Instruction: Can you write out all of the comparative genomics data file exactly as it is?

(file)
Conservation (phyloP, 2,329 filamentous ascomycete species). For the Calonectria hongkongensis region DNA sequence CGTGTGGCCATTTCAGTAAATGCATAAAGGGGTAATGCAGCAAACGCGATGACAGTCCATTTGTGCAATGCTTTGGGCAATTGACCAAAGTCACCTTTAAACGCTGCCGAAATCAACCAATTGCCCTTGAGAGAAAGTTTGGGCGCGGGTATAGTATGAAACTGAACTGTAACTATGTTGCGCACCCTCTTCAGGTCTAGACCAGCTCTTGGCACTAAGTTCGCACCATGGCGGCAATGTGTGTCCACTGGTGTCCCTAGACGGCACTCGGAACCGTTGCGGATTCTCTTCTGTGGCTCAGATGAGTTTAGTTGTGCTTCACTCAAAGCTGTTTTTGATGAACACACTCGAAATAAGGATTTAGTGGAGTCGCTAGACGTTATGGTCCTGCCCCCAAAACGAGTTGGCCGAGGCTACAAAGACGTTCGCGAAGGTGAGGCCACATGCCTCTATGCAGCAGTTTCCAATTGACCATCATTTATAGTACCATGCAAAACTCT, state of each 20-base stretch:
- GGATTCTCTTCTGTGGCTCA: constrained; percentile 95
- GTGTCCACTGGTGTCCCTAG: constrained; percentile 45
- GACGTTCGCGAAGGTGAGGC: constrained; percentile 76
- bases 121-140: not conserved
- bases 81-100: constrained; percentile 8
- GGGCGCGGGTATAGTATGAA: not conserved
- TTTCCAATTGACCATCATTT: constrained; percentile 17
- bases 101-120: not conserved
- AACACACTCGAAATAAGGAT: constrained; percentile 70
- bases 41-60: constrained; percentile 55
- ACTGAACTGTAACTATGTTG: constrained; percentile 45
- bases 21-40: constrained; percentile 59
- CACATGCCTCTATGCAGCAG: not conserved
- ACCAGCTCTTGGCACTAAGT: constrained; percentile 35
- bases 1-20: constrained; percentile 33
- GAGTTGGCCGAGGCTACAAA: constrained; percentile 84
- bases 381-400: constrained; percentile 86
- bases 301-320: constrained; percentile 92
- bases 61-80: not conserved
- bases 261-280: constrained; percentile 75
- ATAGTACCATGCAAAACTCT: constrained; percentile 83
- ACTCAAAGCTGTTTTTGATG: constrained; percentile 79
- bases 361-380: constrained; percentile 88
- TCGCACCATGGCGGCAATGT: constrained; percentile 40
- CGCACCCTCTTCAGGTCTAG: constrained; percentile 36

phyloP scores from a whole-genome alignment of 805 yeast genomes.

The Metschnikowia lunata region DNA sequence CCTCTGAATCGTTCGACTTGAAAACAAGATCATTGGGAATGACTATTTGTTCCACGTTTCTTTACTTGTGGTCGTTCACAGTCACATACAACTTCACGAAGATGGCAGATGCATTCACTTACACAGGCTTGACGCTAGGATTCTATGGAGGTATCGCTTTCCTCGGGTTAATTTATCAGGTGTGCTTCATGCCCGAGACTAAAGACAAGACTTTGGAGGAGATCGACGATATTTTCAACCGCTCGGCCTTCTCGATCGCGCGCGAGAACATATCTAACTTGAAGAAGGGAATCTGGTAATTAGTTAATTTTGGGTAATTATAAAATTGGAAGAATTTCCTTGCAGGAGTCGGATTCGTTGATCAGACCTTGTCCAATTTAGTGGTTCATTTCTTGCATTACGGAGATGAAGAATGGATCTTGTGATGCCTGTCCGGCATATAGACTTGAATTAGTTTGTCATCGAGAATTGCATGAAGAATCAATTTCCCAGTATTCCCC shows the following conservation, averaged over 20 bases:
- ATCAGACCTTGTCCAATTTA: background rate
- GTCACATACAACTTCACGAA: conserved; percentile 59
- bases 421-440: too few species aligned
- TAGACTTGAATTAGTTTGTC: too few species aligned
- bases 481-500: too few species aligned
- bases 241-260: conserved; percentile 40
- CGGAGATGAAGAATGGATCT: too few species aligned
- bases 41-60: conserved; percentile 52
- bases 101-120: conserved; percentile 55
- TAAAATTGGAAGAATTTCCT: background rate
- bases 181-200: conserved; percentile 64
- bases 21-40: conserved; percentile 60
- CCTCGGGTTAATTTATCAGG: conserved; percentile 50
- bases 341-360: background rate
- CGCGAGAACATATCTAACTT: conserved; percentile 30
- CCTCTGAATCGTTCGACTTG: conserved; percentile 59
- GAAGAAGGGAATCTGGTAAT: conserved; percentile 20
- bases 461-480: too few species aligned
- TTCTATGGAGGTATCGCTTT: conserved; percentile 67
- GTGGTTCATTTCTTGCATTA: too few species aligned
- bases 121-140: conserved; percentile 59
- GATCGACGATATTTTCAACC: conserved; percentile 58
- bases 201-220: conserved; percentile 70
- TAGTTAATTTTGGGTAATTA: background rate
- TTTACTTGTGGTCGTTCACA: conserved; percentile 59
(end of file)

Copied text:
Conservation (phyloP, 2,329 filamentous ascomycete species). For the Calonectria hongkongensis region DNA sequence CGTGTGGCCATTTCAGTAAATGCATAAAGGGGTAATGCAGCAAACGCGATGACAGTCCATTTGTGCAATGCTTTGGGCAATTGACCAAAGTCACCTTTAAACGCTGCCGAAATCAACCAATTGCCCTTGAGAGAAAGTTTGGGCGCGGGTATAGTATGAAACTGAACTGTAACTATGTTGCGCACCCTCTTCAGGTCTAGACCAGCTCTTGGCACTAAGTTCGCACCATGGCGGCAATGTGTGTCCACTGGTGTCCCTAGACGGCACTCGGAACCGTTGCGGATTCTCTTCTGTGGCTCAGATGAGTTTAGTTGTGCTTCACTCAAAGCTGTTTTTGATGAACACACTCGAAATAAGGATTTAGTGGAGTCGCTAGACGTTATGGTCCTGCCCCCAAAACGAGTTGGCCGAGGCTACAAAGACGTTCGCGAAGGTGAGGCCACATGCCTCTATGCAGCAGTTTCCAATTGACCATCATTTATAGTACCATGCAAAACTCT, state of each 20-base stretch:
- GGATTCTCTTCTGTGGCTCA: constrained; percentile 95
- GTGTCCACTGGTGTCCCTAG: constrained; percentile 45
- GACGTTCGCGAAGGTGAGGC: constrained; percentile 76
- bases 121-140: not conserved
- bases 81-100: constrained; percentile 8
- GGGCGCGGGTATAGTATGAA: not conserved
- TTTCCAATTGACCATCATTT: constrained; percentile 17
- bases 101-120: not conserved
- AACACACTCGAAATAAGGAT: constrained; percentile 70
- bases 41-60: constrained; percentile 55
- ACTGAACTGTAACTATGTTG: constrained; percentile 45
- bases 21-40: constrained; percentile 59
- CACATGCCTCTATGCAGCAG: not conserved
- ACCAGCTCTTGGCACTAAGT: constrained; percentile 35
- bases 1-20: constrained; percentile 33
- GAGTTGGCCGAGGCTACAAA: constrained; percentile 84
- bases 381-400: constrained; percentile 86
- bases 301-320: constrained; percentile 92
- bases 61-80: not conserved
- bases 261-280: constrained; percentile 75
- ATAGTACCATGCAAAACTCT: constrained; percentile 83
- ACTCAAAGCTGTTTTTGATG: constrained; percentile 79
- bases 361-380: constrained; percentile 88
- TCGCACCATGGCGGCAATGT: constrained; percentile 40
- CGCACCCTCTTCAGGTCTAG: constrained; percentile 36

phyloP scores from a whole-genome alignment of 805 yeast genomes.

The Metschnikowia lunata region DNA sequence CCTCTGAATCGTTCGACTTGAAAACAAGATCATTGGGAATGACTATTTGTTCCACGTTTCTTTACTTGTGGTCGTTCACAGTCACATACAACTTCACGAAGATGGCAGATGCATTCACTTACACAGGCTTGACGCTAGGATTCTATGGAGGTATCGCTTTCCTCGGGTTAATTTATCAGGTGTGCTTCATGCCCGAGACTAAAGACAAGACTTTGGAGGAGATCGACGATATTTTCAACCGCTCGGCCTTCTCGATCGCGCGCGAGAACATATCTAACTTGAAGAAGGGAATCTGGTAATTAGTTAATTTTGGGTAATTATAAAATTGGAAGAATTTCCTTGCAGGAGTCGGATTCGTTGATCAGACCTTGTCCAATTTAGTGGTTCATTTCTTGCATTACGGAGATGAAGAATGGATCTTGTGATGCCTGTCCGGCATATAGACTTGAATTAGTTTGTCATCGAGAATTGCATGAAGAATCAATTTCCCAGTATTCCCC shows the following conservation, averaged over 20 bases:
- ATCAGACCTTGTCCAATTTA: background rate
- GTCACATACAACTTCACGAA: conserved; percentile 59
- bases 421-440: too few species aligned
- TAGACTTGAATTAGTTTGTC: too few species aligned
- bases 481-500: too few species aligned
- bases 241-260: conserved; percentile 40
- CGGAGATGAAGAATGGATCT: too few species aligned
- bases 41-60: conserved; percentile 52
- bases 101-120: conserved; percentile 55
- TAAAATTGGAAGAATTTCCT: background rate
- bases 181-200: conserved; percentile 64
- bases 21-40: conserved; percentile 60
- CCTCGGGTTAATTTATCAGG: conserved; percentile 50
- bases 341-360: background rate
- CGCGAGAACATATCTAACTT: conserved; percentile 30
- CCTCTGAATCGTTCGACTTG: conserved; percentile 59
- GAAGAAGGGAATCTGGTAAT: conserved; percentile 20
- bases 461-480: too few species aligned
- TTCTATGGAGGTATCGCTTT: conserved; percentile 67
- GTGGTTCATTTCTTGCATTA: too few species aligned
- bases 121-140: conserved; percentile 59
- GATCGACGATATTTTCAACC: conserved; percentile 58
- bases 201-220: conserved; percentile 70
- TAGTTAATTTTGGGTAATTA: background rate
- TTTACTTGTGGTCGTTCACA: conserved; percentile 59